The main requirement of SEPP distributions is that once begun they must continue for the longer of 5 years or until you reach age 59-1/2. If for any reason you fail to make a distribution in a given year, you will be assessed penalties on all previous distributions under the plan. The great concern is that the underlying account may not earn sufficient assets to allow distributions for all the years required. Therefore, SEPP distributions are best suited to those close to retirement or must necessicarily be conservative.

For more on IRA account exhaustion during SEPP distributions, see the following link:

http://www.geocities.com/WallStreet/8257/safesepp.html

intercst

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TheBadget and intercst are the two resident gurus of the Retire Early board. So if you really want to know about SEPP withdrawals, you should (1) consult intercst's Web page, referenced in his post, (2) visit soapbox.com and buy TheBadger's report, lauded by all who have done so and/or (3) frequent the Retire Early Homepage board, master source of all SEPP arcana and other issues related to early utilization of retirement accounts.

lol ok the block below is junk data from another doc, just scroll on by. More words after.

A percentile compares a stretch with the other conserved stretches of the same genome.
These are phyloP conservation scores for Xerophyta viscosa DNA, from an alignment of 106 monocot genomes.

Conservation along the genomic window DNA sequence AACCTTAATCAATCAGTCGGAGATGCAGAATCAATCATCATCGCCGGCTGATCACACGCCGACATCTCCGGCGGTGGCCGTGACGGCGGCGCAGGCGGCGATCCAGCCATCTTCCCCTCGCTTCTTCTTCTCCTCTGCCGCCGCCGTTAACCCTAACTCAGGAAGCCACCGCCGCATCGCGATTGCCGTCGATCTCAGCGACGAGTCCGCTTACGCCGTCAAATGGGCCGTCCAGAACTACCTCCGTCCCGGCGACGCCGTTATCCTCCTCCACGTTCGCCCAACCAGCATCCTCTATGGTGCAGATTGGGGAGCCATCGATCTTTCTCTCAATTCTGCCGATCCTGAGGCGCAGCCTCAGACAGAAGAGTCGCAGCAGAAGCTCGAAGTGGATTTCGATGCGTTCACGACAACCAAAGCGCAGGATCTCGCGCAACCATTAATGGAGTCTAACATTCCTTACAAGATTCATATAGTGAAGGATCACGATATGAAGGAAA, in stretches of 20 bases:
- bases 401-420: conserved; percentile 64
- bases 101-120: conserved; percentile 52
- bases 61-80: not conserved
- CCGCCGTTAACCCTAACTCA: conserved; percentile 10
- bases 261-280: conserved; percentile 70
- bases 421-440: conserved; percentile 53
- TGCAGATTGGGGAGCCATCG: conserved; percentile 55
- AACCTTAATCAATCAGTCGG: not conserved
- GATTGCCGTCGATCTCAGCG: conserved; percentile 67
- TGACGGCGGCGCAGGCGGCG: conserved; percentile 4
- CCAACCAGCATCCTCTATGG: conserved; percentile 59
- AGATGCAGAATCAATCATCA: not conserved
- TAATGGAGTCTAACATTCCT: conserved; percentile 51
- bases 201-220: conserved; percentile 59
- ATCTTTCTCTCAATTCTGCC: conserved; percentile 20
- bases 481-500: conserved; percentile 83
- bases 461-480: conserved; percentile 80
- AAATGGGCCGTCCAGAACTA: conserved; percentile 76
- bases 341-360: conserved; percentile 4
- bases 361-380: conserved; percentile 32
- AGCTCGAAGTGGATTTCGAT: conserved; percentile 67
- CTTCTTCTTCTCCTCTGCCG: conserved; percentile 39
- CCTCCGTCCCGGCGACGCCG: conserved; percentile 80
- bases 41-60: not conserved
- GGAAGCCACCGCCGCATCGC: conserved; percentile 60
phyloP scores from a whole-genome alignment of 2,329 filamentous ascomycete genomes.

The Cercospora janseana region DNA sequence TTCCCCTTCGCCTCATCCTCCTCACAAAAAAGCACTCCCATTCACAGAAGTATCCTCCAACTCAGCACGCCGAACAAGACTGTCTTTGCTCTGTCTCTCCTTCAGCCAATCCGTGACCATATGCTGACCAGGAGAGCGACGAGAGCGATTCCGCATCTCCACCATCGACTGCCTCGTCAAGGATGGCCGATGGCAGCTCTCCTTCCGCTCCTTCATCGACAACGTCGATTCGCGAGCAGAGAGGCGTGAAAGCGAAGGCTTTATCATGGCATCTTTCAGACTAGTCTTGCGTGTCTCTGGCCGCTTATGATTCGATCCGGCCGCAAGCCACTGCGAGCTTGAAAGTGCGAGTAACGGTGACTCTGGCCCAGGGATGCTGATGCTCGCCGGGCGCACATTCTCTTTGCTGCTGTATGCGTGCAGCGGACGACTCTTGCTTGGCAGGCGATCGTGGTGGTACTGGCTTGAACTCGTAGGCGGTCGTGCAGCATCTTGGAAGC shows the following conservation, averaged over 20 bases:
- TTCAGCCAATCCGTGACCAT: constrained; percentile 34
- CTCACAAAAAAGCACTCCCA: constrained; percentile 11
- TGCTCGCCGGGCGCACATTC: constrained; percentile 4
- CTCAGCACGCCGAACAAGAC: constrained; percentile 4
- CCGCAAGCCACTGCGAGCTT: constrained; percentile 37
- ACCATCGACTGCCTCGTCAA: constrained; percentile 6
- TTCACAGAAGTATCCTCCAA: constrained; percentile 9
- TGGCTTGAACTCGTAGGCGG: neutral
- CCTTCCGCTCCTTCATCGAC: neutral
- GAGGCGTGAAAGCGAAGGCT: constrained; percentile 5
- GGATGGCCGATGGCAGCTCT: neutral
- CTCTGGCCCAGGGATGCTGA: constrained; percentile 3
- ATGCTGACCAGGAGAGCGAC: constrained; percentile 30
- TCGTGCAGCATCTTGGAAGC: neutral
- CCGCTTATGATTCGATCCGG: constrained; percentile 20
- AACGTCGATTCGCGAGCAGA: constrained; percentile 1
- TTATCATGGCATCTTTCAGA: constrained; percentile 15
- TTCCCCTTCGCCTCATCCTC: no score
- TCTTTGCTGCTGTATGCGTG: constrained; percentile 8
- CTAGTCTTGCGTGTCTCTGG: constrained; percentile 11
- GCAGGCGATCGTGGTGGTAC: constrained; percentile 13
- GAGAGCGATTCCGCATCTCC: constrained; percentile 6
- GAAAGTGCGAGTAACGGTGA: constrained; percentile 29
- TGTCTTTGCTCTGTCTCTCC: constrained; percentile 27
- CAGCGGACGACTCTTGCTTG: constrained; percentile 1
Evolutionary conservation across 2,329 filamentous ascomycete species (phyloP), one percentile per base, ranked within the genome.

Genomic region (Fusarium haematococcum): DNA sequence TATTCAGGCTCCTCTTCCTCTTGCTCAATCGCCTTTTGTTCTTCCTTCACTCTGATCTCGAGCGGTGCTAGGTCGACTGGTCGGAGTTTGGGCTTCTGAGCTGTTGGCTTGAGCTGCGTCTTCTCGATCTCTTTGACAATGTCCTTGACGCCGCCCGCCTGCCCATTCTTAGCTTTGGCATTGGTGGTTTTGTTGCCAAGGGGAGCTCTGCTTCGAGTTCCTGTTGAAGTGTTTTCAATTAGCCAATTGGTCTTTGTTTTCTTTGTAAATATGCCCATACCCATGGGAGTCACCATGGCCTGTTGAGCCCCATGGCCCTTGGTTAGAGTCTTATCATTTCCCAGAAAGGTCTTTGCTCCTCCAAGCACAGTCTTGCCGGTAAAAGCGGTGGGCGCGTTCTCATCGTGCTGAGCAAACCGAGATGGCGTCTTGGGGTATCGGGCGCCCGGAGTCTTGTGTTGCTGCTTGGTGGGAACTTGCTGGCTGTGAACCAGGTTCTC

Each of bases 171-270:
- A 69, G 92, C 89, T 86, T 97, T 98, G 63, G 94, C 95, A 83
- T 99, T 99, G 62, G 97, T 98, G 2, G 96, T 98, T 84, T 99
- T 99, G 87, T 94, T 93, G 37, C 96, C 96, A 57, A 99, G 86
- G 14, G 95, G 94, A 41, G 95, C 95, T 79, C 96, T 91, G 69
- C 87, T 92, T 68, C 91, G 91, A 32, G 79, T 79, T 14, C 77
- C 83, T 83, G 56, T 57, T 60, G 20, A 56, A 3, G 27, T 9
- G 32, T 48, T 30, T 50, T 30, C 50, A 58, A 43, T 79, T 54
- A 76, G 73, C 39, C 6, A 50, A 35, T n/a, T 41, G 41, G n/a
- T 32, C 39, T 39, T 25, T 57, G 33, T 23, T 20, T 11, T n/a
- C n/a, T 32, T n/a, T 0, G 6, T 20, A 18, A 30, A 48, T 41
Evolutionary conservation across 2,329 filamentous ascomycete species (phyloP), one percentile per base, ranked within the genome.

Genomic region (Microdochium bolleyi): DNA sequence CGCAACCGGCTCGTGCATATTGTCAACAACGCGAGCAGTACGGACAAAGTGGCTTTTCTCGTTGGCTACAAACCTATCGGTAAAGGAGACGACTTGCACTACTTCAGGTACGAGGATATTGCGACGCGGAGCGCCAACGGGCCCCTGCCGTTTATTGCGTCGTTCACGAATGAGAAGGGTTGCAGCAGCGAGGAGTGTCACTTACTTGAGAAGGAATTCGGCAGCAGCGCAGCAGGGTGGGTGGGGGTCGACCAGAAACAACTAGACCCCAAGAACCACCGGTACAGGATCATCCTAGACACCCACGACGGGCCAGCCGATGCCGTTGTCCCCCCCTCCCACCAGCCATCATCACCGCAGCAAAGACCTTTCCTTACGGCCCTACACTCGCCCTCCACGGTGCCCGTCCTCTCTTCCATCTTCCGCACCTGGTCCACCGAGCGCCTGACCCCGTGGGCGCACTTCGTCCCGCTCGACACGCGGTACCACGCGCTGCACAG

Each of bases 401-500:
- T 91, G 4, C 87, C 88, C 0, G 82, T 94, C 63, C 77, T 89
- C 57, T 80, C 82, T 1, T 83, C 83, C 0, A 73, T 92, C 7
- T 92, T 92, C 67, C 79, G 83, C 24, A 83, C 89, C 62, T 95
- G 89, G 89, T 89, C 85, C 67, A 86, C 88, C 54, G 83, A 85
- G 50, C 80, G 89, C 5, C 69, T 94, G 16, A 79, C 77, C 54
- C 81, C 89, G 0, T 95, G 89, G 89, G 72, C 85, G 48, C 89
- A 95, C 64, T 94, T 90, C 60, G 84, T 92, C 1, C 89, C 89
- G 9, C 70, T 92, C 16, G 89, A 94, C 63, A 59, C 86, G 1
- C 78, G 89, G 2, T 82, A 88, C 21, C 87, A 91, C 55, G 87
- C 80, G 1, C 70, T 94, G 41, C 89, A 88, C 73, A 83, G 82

EditorialWe
not ashamed to plug on others' behalf
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EditorialWe:

First and foremost --- thanks for the plug.

Second --- many folk on the Retire Early Home Page and elsewhere have a lot of good ideas & opinions on the sociological, finacial & tax persepctives of retiring early.

Second to last, I would caution your readers in only one regard --- as it relates to the sociological issues of retirement or the financial / investment issues surrounding retirement; there are multiple perspectives and multiple right (as well as wrong) answers. Further, one needs to sift through these perspectives; not so much from a right versus wrong perspective; but from a perspective of which of the competing viewpoints FIT with one's own peculiar set of circumstances.

Lastly, not unlike the presidential election just concluded, there is only one right answer as it relates to tax issues. However, the one right answer is not always obvious and sometimes requires a court (trier of fact or superior) to determine what that right answer is.

TheBadger